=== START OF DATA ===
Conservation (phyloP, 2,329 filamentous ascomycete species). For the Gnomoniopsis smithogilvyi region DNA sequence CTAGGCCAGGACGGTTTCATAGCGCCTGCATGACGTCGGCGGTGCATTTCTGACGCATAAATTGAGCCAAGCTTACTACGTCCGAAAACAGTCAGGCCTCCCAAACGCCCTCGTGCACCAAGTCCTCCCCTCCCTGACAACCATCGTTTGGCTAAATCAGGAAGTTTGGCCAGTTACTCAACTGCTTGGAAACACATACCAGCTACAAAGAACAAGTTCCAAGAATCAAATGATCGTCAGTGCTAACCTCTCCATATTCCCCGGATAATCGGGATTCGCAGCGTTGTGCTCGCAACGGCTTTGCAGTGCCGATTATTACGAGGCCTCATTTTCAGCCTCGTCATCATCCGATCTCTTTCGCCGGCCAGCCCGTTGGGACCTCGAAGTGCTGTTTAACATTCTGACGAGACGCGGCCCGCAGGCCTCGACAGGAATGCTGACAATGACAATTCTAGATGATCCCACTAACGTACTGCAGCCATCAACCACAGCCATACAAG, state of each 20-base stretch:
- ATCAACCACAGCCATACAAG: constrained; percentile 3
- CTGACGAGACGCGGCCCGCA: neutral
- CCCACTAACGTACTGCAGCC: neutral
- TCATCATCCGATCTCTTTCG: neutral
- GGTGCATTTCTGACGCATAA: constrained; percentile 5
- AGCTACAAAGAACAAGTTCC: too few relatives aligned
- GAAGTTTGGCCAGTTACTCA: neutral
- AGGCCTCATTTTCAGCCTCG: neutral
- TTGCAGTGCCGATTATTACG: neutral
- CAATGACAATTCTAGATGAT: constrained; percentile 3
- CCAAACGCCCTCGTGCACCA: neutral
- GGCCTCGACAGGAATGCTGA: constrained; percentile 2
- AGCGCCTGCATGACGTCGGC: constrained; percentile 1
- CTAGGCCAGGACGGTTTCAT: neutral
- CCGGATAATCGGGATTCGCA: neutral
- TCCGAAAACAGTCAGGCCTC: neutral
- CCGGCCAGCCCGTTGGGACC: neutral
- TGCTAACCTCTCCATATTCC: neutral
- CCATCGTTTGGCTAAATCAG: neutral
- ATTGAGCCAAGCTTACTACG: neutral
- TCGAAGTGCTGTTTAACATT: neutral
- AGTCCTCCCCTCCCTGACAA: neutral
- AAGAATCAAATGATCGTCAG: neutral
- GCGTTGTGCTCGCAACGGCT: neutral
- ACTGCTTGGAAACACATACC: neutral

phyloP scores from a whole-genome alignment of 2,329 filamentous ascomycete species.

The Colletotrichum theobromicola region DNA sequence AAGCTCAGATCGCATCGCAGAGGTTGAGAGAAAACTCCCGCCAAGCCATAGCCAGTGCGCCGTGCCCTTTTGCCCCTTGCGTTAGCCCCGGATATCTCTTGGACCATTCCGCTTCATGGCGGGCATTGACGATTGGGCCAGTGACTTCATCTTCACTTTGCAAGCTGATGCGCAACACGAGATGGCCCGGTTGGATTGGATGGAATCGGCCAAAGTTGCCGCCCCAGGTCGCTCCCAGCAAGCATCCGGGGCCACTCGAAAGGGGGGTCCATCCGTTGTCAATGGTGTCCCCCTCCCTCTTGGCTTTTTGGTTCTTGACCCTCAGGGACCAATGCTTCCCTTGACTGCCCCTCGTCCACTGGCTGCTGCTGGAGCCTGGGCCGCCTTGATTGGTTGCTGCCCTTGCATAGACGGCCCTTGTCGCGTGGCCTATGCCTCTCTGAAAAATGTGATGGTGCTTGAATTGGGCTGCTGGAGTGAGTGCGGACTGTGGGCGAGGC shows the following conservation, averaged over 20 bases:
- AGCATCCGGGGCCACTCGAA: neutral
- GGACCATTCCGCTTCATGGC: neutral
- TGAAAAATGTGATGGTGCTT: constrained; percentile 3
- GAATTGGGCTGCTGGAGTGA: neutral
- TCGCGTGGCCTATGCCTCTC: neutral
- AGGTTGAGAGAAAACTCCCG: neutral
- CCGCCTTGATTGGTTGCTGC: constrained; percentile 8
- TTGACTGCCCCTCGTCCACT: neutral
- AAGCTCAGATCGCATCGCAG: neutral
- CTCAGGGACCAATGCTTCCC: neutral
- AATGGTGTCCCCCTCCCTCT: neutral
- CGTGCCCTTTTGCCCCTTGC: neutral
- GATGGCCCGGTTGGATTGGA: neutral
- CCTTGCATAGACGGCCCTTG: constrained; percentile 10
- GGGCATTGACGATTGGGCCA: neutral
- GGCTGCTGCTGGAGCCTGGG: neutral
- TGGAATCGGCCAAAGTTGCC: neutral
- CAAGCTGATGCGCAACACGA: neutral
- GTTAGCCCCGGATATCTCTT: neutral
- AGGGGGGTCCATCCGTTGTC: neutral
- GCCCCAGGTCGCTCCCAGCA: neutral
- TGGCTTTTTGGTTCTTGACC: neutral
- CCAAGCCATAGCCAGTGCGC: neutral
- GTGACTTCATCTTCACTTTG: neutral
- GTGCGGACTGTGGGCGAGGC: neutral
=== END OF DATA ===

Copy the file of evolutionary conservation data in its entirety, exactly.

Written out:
Conservation (phyloP, 2,329 filamentous ascomycete species). For the Gnomoniopsis smithogilvyi region DNA sequence CTAGGCCAGGACGGTTTCATAGCGCCTGCATGACGTCGGCGGTGCATTTCTGACGCATAAATTGAGCCAAGCTTACTACGTCCGAAAACAGTCAGGCCTCCCAAACGCCCTCGTGCACCAAGTCCTCCCCTCCCTGACAACCATCGTTTGGCTAAATCAGGAAGTTTGGCCAGTTACTCAACTGCTTGGAAACACATACCAGCTACAAAGAACAAGTTCCAAGAATCAAATGATCGTCAGTGCTAACCTCTCCATATTCCCCGGATAATCGGGATTCGCAGCGTTGTGCTCGCAACGGCTTTGCAGTGCCGATTATTACGAGGCCTCATTTTCAGCCTCGTCATCATCCGATCTCTTTCGCCGGCCAGCCCGTTGGGACCTCGAAGTGCTGTTTAACATTCTGACGAGACGCGGCCCGCAGGCCTCGACAGGAATGCTGACAATGACAATTCTAGATGATCCCACTAACGTACTGCAGCCATCAACCACAGCCATACAAG, state of each 20-base stretch:
- ATCAACCACAGCCATACAAG: constrained; percentile 3
- CTGACGAGACGCGGCCCGCA: neutral
- CCCACTAACGTACTGCAGCC: neutral
- TCATCATCCGATCTCTTTCG: neutral
- GGTGCATTTCTGACGCATAA: constrained; percentile 5
- AGCTACAAAGAACAAGTTCC: too few relatives aligned
- GAAGTTTGGCCAGTTACTCA: neutral
- AGGCCTCATTTTCAGCCTCG: neutral
- TTGCAGTGCCGATTATTACG: neutral
- CAATGACAATTCTAGATGAT: constrained; percentile 3
- CCAAACGCCCTCGTGCACCA: neutral
- GGCCTCGACAGGAATGCTGA: constrained; percentile 2
- AGCGCCTGCATGACGTCGGC: constrained; percentile 1
- CTAGGCCAGGACGGTTTCAT: neutral
- CCGGATAATCGGGATTCGCA: neutral
- TCCGAAAACAGTCAGGCCTC: neutral
- CCGGCCAGCCCGTTGGGACC: neutral
- TGCTAACCTCTCCATATTCC: neutral
- CCATCGTTTGGCTAAATCAG: neutral
- ATTGAGCCAAGCTTACTACG: neutral
- TCGAAGTGCTGTTTAACATT: neutral
- AGTCCTCCCCTCCCTGACAA: neutral
- AAGAATCAAATGATCGTCAG: neutral
- GCGTTGTGCTCGCAACGGCT: neutral
- ACTGCTTGGAAACACATACC: neutral

phyloP scores from a whole-genome alignment of 2,329 filamentous ascomycete species.

The Colletotrichum theobromicola region DNA sequence AAGCTCAGATCGCATCGCAGAGGTTGAGAGAAAACTCCCGCCAAGCCATAGCCAGTGCGCCGTGCCCTTTTGCCCCTTGCGTTAGCCCCGGATATCTCTTGGACCATTCCGCTTCATGGCGGGCATTGACGATTGGGCCAGTGACTTCATCTTCACTTTGCAAGCTGATGCGCAACACGAGATGGCCCGGTTGGATTGGATGGAATCGGCCAAAGTTGCCGCCCCAGGTCGCTCCCAGCAAGCATCCGGGGCCACTCGAAAGGGGGGTCCATCCGTTGTCAATGGTGTCCCCCTCCCTCTTGGCTTTTTGGTTCTTGACCCTCAGGGACCAATGCTTCCCTTGACTGCCCCTCGTCCACTGGCTGCTGCTGGAGCCTGGGCCGCCTTGATTGGTTGCTGCCCTTGCATAGACGGCCCTTGTCGCGTGGCCTATGCCTCTCTGAAAAATGTGATGGTGCTTGAATTGGGCTGCTGGAGTGAGTGCGGACTGTGGGCGAGGC shows the following conservation, averaged over 20 bases:
- AGCATCCGGGGCCACTCGAA: neutral
- GGACCATTCCGCTTCATGGC: neutral
- TGAAAAATGTGATGGTGCTT: constrained; percentile 3
- GAATTGGGCTGCTGGAGTGA: neutral
- TCGCGTGGCCTATGCCTCTC: neutral
- AGGTTGAGAGAAAACTCCCG: neutral
- CCGCCTTGATTGGTTGCTGC: constrained; percentile 8
- TTGACTGCCCCTCGTCCACT: neutral
- AAGCTCAGATCGCATCGCAG: neutral
- CTCAGGGACCAATGCTTCCC: neutral
- AATGGTGTCCCCCTCCCTCT: neutral
- CGTGCCCTTTTGCCCCTTGC: neutral
- GATGGCCCGGTTGGATTGGA: neutral
- CCTTGCATAGACGGCCCTTG: constrained; percentile 10
- GGGCATTGACGATTGGGCCA: neutral
- GGCTGCTGCTGGAGCCTGGG: neutral
- TGGAATCGGCCAAAGTTGCC: neutral
- CAAGCTGATGCGCAACACGA: neutral
- GTTAGCCCCGGATATCTCTT: neutral
- AGGGGGGTCCATCCGTTGTC: neutral
- GCCCCAGGTCGCTCCCAGCA: neutral
- TGGCTTTTTGGTTCTTGACC: neutral
- CCAAGCCATAGCCAGTGCGC: neutral
- GTGACTTCATCTTCACTTTG: neutral
- GTGCGGACTGTGGGCGAGGC: neutral